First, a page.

Yes, Michael Yates, please tell us

Michael Yates mikey+ at SPAMpitt.edu
Thu Feb 1 13:52:55 MST 2001


The conference was organized by the students who edit the "Journal of
Employment and Labor Law" which is published at Penn.  The chief student
organizer is an earnest and serious fellow, but the rest of the students
appeared not at all interested in the subject of labor law and the
building of a strong working class movement.  Quite the contrary, they
appeared to be associated with the journal as something to put on their
resumes. Best I could tell, nearly all of them are going to work for
large corporations.  At dinner, one of them said that she never thought
she would go into corporate law, but well here she was!!!going to work
for a corporation.

I was the only speaker who did not graduate from or teach at an elite
school and I could feel, almost literally my second class status.  Why
they didn't know that the Univ. of Pittsburgh had a campus outside of
Pittsburgh! (I teach in a small and poor town about 70 miles away).  At
dinner a teacher at the Univ. of Maryland Law school turned to me and
said, "What's your story."  She thought that I was a factory worker
turned scholar.  When she found out I was not, that was the end of our
conversation.  She could get into talking to someone with an exotic
background but not with ordinary old me.

The academic speakers showed very little knowledge or working people.  A
professor from Penn's famous Wharton Business School talked about how
different today's workers were--better educated and not interested in
adversarial relationships in the workplace.  They all want to be part of
a team and get to fulfill themselves.  Another professor said that one
function unions could serve for workers who moved around from employer
to employer and who also had low wages was to help them become
entrepreneurs (he used the example of janitors).  I told him he was
turning Marx on his head, by making the unions their own grave diggers.

The president of the union of engineers who struck Boeing last year was
really dreadful.  Among many other awful things he said that his union
was all in favor of lean production including "constant improvement
(kaizen in Japanese), a fancy word for speedup.  When I wondered aloud
how solidarity could be built with his union and other less well-placed
workers, he said that we are all human and this was the basis for
solidarity!!

There were a couple of good speakers, notably a lawyer who works with
domestic workers and day laborers in New York City.  And Clyde Summers,
a venerable old union democracy stalwart, praised my paper and said that
he was glad to hear something radically different than what he usually
heard at such conferences.  But all in all, I could not really think of
any socially useful thing that came out of the conference (though
personally we were glad to have three days in Philadelphia in a nice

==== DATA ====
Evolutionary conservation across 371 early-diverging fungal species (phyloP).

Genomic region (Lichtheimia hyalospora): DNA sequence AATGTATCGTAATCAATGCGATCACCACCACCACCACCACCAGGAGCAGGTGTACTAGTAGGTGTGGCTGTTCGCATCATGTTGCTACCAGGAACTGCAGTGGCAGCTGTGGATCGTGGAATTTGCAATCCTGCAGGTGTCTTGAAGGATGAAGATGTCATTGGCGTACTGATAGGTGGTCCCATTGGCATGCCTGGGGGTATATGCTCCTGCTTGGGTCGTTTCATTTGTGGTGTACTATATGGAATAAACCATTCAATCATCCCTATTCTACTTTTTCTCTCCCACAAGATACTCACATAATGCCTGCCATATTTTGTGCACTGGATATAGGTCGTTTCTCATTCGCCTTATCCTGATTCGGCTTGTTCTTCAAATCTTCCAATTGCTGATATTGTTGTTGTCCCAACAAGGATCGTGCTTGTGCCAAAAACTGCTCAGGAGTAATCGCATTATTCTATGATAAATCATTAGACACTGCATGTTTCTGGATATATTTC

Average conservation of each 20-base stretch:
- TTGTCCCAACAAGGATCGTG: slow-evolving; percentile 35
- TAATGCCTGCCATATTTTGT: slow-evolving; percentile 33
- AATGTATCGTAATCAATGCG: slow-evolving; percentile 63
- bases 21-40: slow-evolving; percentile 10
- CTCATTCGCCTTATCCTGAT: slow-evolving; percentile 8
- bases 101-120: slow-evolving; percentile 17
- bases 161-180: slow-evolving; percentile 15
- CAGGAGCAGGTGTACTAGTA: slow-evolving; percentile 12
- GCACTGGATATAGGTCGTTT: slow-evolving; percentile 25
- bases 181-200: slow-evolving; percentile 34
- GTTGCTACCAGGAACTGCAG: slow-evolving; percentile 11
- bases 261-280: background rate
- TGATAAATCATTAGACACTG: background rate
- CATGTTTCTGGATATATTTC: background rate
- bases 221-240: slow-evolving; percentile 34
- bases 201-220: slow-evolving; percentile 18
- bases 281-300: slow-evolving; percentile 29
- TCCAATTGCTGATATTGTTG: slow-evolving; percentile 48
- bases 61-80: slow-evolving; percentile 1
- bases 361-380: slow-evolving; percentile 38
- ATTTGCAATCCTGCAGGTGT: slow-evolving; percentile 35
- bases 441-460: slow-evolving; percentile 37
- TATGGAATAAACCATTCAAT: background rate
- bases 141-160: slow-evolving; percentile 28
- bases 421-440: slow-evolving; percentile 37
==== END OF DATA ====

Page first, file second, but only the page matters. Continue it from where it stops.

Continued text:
hotel!!).

Michael Yates

Richard Fidler wrote:
>
> >>Here are some remarks I made at a conference held at the Univ. of Pennsylvania
> Law School on Jan. 26, 2001 in Philadelphia. For list members outside of the
> U.S. the Wagner Act was the first broad federal law to protect the rights of
> working people enacted in the U.S. Comments are welcome. I would be happy to say
> a few things about the conference if anyone is interested. It was an interesting
> experience in class distinction, academic careerism, the lack of any connection
> or understanding between most academics and working people, and the utter lack
> of class consciousness among the technical workers (engineers who struck Boeing
> last year)whose president a presentation. <<
>
> Michael Yates posted an excellent speech he gave at a conference to the list a
> couple of days ago. I just re-posted it to a left-wing lawyer friend who teaches
> labour law, and noticed again Michael's offer to tell us about the conference. I
> just want to say, yes, please do.
>
> Richard Fidler


Richard Fidler wrote:
>
> >>Here are some remarks I made at a conference held at the Univ. of Pennsylvania
> Law School on Jan. 26, 2001 in Philadelphia. For list members outside of the
> U.S. the Wagner Act was the first broad federal law to protect the rights of
> working people enacted in the U.S. Comments are welcome. I would be happy to say
> a few things about the conference if anyone is interested. It was an interesting
> experience in class distinction, academic careerism, the lack of any connection
> or understanding between most academics and working people, and the utter lack
> of class consciousness among the technical workers (engineers who struck Boeing
> last year)whose president a presentation. <<
>
> Michael Yates posted an excellent speech he gave at a conference to the list a
> couple of days ago. I just re-posted it to a left-wing lawyer friend who teaches
> labour law, and noticed again Michael's offer to tell us about the conference. I
> just want to say, yes, please do.
>
> Richard Fidler





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